Reclaim Your Heart by Yasmin Mogahed

June 2, 2017
By M.Farhan BRONZE, Islamabad, Other
M.Farhan BRONZE, Islamabad, Other
4 articles 0 photos 0 comments

Usually while selecting religious books, people tend to be pretty much selective as most books lying in the very category are written in language too elaborate to be grasped by an average reader – or perhaps the writers of such books miss out the most important element, that is, explaining how the religious implications have a deep impact upon our lives.

“Reclaim Your Heart”, written by the psychologist and famous Islamic speaker, Ustadha Yasmin Mogahed, however, writes in a tone simple, non-rigid and soothing which makes the reader feel as though the writer is physically speaking to them. The book is not just a self-guidance book of do’s and don’ts. It isn’t a book that tells you “what” to do, but “why” you must do so – it shows why detaching yourself from the chains of worldly temptations, reforming the manner you take life’s joys and calamities, connecting yourself to the Ultimate and Ever-Benevolent Creator doesn’t burden you – rather it liberates you. It is a book which enlightens the path; the journey; the road to the thing every human being on the face of the Earth, be it a believer or a non believer is ever-seeking; and that is inner peace. Peace of mind, peace of heart, peace of soul.

The chapters are short, covering one-to-three pages at most, making it a quick and easy read. The titles are quite catchy and profound which arouses the interest and curiosity of the reader, such as “On Filling the Inner Hole and Coming Home”, “Escaping the Worst Prison”, “The Only Shelter in the Storm”. The title of the book itself sounds a bit clichéd and could have been more creative like the titles of the chapters, but the serene cover image does enough to draw the reader’s attention.

The best part of the book is that Yasmin Mogahed doesn’t merely quote the Ayaat of the Qur'an and the Ahadith of the Holy Prophet (P.B.U.H), but uses delightful analogies and anecdotes to draw the reader towards the depth of the teachings of Islam and their relationship with human psychology. For instance, in the chapter “People Leave, But Do They Return”, she says:

“So in answering the question of whether what is lost comes back, I study the most beautiful examples. Did Yusuf return to his father? Did Musa return to his mother? Did Hajar return to Ibrahim? Did health, wealth and children return to Ayoub? From these stories we learn a powerful and beautiful lesson: what is taken by Allah is never lost. In fact, it is only what is with Allah that remains. Everything else vanishes. Allah (swt) says, “What is with you must vanish: what is with Allah will endure. And We will certainly bestow, on those who patiently persevere, their reward according to the best of their actions. (Quran 16:96)” (People Leave, But Do They Return)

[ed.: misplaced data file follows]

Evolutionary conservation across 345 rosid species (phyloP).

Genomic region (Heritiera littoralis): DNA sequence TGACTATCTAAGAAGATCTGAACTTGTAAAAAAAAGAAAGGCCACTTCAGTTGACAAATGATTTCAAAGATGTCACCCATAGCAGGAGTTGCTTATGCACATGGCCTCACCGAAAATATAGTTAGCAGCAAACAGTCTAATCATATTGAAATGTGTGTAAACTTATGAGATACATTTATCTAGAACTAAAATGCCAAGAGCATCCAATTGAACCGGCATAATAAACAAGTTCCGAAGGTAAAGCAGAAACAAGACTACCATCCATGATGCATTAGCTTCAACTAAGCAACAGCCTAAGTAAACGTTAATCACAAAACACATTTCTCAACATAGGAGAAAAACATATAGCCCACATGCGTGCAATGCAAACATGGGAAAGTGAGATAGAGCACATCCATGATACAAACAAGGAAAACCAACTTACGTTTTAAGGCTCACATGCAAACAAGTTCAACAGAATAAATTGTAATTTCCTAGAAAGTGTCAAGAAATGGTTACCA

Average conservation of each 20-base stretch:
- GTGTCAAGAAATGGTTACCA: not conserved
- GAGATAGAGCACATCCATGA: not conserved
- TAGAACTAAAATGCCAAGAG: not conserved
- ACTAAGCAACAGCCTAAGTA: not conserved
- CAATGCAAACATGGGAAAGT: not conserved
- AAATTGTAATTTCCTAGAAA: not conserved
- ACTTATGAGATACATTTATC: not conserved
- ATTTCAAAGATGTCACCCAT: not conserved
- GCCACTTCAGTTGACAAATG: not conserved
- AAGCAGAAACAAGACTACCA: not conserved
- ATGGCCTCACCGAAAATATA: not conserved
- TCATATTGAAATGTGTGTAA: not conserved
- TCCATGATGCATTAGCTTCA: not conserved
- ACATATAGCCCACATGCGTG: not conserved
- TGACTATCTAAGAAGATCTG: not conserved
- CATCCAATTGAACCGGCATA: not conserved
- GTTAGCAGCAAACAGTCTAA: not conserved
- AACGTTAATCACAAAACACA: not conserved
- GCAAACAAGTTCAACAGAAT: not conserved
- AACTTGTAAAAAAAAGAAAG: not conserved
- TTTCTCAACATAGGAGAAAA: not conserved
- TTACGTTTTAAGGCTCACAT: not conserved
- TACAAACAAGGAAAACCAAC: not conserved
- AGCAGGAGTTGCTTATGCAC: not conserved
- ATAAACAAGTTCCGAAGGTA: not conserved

Below is one of the lines which personally touched me the most:

"Allah (swt) tells us in a very profound ayah: 'Verily. With hardship comes ease.' (Quran, 94:5). Growing up I think I understood this ayah wrongly. I used to think it meant: after hardship comes ease. In other words I thought life was made up of good times and bad times. After the bad times, comes the good times. But that is not what the ayah is saying. The ayah is saying *with* hardship comes ease. The ease is at the same time as the hardship.This means that nothing in this life is ever all bad (or all good). In every bad situation we're in, there is always something to be grateful for. With hardship, Allah also gives us the strength and patience to bear it. "

One of the most skillful elements of Yasmin Mogahed’s style of depicting religion is that she portrays spirituality through a very broad and deep perspective. As she very beautifully explains in the chapter “Emptying The Vessel” that every human being – even an atheist or agnostic – unknowingly worships something, which in Islamic terms, is referred to as an “Ilah”. Normally, whenever we happen to hear the word “idol” we tend to picture in our minds a figurine or statue believed to be a higher deity. Yasmin Mogahed, in the light of the Qur’anic Ayaat, sheds light on the unnoticed deeper definition of “Ilah”, in the following words,

“An illah is what we revolve our life around, what we obey and what is of utmost importance to us—above all else. It is something that we live for—and cannot live without. So every person – atheist, agnostic, Muslim, Christian, Jew – has an illah. Everyone worships something. For most people, that object of worship is something from this worldy life, dunya. Some people worship wealth, some worship status. Some worship fame, some worship their own intellect.  Some people worship other people. And many, as the Qur’an describes, worship their own selves, their own desires and whims.”

All in all, the book is a beautiful illustration of the core elements of Islam and an eye-opener for the Muslims of today’s era as most of us have not clearly felt the actual essence of our religion and have taken it as a mere ritual instead of a thorough and encompassing code of life. “Reclaim Your Heart” is a highly recommended read to everyone trapped in the cycle of continuous inner disappointment, and a manual elucidating how the love of the Almighty Creator allows us to live a life of happiness and success.

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